Abstract: Material Hardships, Obesity, and SNAP Participation (Society for Social Work and Research 23rd Annual Conference - Ending Gender Based, Family and Community Violence)

Material Hardships, Obesity, and SNAP Participation

Sunday, January 20, 2019: 8:00 AM
Union Square 20 Tower 3, 4th Floor (Hilton San Francisco)
* noted as presenting author
Jaehyun Nam, PhD, Assistant Professor, Pusan National University, Busan, Korea, Republic of (South)
Lorenzo Almada, PhD, Assistant Professor, Georgia State University
Background: The rise in obesity has been attributed to multiple behavioral and economic factors (Baum and Chou, 2011; Courtemanche et al., 2015). Many of the factors considered in this literature are thought to influence obesity through changes in the cost of consuming and expending calories. A separate body of literature has considered the impact of biological responses to stress on body weight accumulation (Bjorntorp, 2001; De Vriendt et al., 2009). These studies posit that physiological responses to stress can directly (e.g. metabolic processes) and indirectly (e.g. appetite and behavior) affect weight outcomes of individuals exposed to chronic stressors. There is growing evidence linking various measures of stress to obesity, particularly in children (Garasky et al., 2009; Gundersen et al., 2011). The goal of this paper is to first examine the relationship between obesity and chronic stress, using reports of experiencing one or more types of material hardships due to lack of financial resources as proxies for chronic stress exposure. Given the higher prevalence of both hardship and obesity among low-income groups, it is important for policy-makers to consider how the social safety net can help reduce obesity via reductions in chronic stress caused by experiencing economic hardships. This paper also explores the potential ameliorating effects of government welfare program participation, with a particular emphasis on SNAP participation, on obesity among low-income mothers and children of mothers experiencing hardships.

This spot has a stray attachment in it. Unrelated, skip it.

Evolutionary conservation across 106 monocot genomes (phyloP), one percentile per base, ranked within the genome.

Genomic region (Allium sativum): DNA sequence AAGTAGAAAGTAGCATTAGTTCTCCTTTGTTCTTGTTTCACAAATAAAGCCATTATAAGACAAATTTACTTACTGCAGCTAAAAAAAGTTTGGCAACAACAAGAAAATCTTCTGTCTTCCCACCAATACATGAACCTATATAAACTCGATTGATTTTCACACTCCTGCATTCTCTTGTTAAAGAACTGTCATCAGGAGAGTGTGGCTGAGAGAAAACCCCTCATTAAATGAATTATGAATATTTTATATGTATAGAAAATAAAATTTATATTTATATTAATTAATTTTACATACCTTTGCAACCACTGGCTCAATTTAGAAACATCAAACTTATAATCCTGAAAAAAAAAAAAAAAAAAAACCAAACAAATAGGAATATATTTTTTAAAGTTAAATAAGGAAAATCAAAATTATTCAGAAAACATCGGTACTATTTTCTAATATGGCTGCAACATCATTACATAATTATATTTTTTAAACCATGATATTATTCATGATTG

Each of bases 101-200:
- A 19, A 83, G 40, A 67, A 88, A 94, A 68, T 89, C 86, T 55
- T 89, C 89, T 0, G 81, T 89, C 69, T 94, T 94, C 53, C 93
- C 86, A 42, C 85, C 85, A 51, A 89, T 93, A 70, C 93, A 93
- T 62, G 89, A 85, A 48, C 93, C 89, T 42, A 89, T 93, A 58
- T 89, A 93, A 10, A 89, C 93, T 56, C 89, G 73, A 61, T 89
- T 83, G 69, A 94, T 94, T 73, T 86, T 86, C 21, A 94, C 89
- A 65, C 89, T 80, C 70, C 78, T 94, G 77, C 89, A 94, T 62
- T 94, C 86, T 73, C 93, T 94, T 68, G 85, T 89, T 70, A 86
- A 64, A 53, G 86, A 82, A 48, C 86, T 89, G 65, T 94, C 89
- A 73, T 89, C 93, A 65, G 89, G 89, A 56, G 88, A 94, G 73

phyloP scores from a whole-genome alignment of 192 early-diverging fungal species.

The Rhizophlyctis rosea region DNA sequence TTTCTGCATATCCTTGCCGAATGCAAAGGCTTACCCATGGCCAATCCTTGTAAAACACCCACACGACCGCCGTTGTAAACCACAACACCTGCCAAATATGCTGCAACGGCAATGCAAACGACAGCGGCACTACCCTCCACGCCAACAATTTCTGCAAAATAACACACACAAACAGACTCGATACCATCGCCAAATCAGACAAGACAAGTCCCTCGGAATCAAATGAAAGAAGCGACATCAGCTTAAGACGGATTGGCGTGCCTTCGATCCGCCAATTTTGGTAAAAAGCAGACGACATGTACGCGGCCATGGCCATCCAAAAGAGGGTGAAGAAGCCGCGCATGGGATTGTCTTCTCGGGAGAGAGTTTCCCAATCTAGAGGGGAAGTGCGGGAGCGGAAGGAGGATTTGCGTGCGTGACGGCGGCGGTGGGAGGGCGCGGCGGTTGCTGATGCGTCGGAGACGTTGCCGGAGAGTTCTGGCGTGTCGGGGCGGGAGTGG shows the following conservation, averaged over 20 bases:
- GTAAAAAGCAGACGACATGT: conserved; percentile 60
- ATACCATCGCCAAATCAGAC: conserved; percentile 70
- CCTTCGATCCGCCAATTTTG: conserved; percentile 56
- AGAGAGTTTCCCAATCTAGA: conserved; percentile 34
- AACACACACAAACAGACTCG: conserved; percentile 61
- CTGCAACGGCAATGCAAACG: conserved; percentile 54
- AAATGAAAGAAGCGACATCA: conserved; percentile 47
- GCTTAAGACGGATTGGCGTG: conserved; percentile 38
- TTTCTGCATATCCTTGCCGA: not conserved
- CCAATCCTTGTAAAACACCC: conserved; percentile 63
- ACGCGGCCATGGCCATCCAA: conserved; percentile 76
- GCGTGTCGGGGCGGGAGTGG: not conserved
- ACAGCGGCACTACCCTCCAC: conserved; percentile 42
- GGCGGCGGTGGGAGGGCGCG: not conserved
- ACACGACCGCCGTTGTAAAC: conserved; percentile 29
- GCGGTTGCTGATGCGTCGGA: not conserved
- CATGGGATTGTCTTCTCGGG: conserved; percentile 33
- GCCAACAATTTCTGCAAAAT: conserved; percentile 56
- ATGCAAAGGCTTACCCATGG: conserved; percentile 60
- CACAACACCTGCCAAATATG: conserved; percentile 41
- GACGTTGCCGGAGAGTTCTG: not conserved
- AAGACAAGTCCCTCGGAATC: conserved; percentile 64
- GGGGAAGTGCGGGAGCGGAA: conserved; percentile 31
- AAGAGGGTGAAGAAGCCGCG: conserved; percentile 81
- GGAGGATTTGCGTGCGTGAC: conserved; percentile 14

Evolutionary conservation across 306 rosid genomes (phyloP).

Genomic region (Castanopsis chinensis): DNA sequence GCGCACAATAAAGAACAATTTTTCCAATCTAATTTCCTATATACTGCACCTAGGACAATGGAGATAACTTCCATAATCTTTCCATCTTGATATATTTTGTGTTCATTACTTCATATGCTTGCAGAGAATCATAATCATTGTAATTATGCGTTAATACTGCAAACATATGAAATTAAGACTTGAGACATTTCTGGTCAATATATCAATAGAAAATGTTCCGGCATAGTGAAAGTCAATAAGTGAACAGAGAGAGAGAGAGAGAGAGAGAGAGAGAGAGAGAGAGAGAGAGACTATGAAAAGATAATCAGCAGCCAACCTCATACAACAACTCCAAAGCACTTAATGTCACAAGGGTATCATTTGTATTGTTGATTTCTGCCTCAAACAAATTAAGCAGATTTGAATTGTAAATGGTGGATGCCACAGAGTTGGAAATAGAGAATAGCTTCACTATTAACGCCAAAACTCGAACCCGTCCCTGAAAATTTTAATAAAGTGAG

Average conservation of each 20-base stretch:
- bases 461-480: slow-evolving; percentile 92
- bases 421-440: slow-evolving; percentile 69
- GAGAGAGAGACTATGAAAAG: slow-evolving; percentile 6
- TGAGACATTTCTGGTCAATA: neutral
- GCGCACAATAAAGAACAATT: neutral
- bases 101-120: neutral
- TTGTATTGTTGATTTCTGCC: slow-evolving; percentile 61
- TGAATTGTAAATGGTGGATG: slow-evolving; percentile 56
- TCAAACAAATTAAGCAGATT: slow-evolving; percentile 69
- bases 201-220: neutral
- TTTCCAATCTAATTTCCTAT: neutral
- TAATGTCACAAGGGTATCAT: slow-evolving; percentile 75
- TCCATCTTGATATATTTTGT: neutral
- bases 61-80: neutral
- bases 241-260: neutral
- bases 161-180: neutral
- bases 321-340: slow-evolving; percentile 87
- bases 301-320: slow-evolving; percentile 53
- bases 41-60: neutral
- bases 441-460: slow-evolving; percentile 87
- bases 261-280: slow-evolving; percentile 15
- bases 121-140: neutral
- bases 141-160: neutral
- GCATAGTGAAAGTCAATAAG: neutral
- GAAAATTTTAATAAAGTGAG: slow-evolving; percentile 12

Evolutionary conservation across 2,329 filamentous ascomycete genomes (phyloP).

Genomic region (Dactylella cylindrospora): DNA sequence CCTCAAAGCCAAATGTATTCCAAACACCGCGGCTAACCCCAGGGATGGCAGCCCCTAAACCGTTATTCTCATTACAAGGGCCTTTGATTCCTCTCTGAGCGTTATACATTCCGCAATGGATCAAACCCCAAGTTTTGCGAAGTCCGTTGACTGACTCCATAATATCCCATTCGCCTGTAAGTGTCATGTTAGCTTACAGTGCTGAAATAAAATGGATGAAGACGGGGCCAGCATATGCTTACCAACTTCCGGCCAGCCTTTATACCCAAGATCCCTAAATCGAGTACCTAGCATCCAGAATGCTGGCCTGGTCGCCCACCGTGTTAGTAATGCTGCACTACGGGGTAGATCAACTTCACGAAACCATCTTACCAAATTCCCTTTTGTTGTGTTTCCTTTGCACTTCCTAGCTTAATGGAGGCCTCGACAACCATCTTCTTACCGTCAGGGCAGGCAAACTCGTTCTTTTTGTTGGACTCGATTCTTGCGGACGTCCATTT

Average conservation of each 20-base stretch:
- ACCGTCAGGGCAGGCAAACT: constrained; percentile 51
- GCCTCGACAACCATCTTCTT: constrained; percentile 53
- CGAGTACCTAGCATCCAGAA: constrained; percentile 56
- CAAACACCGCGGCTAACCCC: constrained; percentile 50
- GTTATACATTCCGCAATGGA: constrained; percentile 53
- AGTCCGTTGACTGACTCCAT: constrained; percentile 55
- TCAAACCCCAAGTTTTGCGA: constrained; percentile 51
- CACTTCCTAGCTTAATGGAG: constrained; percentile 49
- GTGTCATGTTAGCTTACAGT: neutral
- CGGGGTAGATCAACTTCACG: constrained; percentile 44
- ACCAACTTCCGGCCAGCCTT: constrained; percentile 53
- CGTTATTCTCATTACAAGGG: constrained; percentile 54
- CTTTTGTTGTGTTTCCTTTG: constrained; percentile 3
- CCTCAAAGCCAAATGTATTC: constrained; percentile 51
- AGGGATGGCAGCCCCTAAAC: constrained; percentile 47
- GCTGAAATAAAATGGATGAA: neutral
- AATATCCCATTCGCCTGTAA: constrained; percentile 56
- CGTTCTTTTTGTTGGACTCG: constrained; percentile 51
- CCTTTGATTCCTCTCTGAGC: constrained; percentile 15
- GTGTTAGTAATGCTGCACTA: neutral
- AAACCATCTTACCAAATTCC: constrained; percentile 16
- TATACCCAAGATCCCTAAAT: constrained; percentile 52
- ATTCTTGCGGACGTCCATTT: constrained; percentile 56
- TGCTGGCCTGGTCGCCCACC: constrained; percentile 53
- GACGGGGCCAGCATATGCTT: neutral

Methods: We use the Fragile Families and Child Wellbeing Study, which contains rich measures of socioeconomic and health outcomes. Following a similar approach to Pilkauskas et al., (2012), responses to eleven economic wellbeing questions asked in the 1-, 3-, 5-, and 9-year waves are used to create our different measures economic hardship experience. The eleven questions are used to construct the following five hardship classifications: food, bill, utility, medical care, and housing hardship for the 1-, 3-, 5-, and 9-year waves. A cumulative hardship index is also constructed by summing the responses to the eleven questions described earlier. Participations in SNAP are measured as binary variables and the amounts of benefits are measured as continuous variables. To address endogeneity concerns, we use an instrumental variables method for panel-data to control for unobservable state-benefit heterogeneity, which may influence the program participation.

Results: We first show that chronic stress from economic hardship experience is associated with higher BMI and greater risk of obesity among mothers. However, this positive association is reduced as the number of hardship experiences increases for mothers who also experience food hardship. Furthermore, we find the opposite relationship between economic hardship experience and child obesity. Specifically, hardships are associated with reductions in the likelihood of a child being classified as obese. However, this relationship is reduced as the number of economic hardship experiences increases for those children belonging to households that also experience food hardship. Finally, participating in public assistance programs does not significantly affect the hardship/obesity relationship. However, after controlling for potential endogeneity, SNAP participation may have beneficial effects on mothers’ weight outcomes.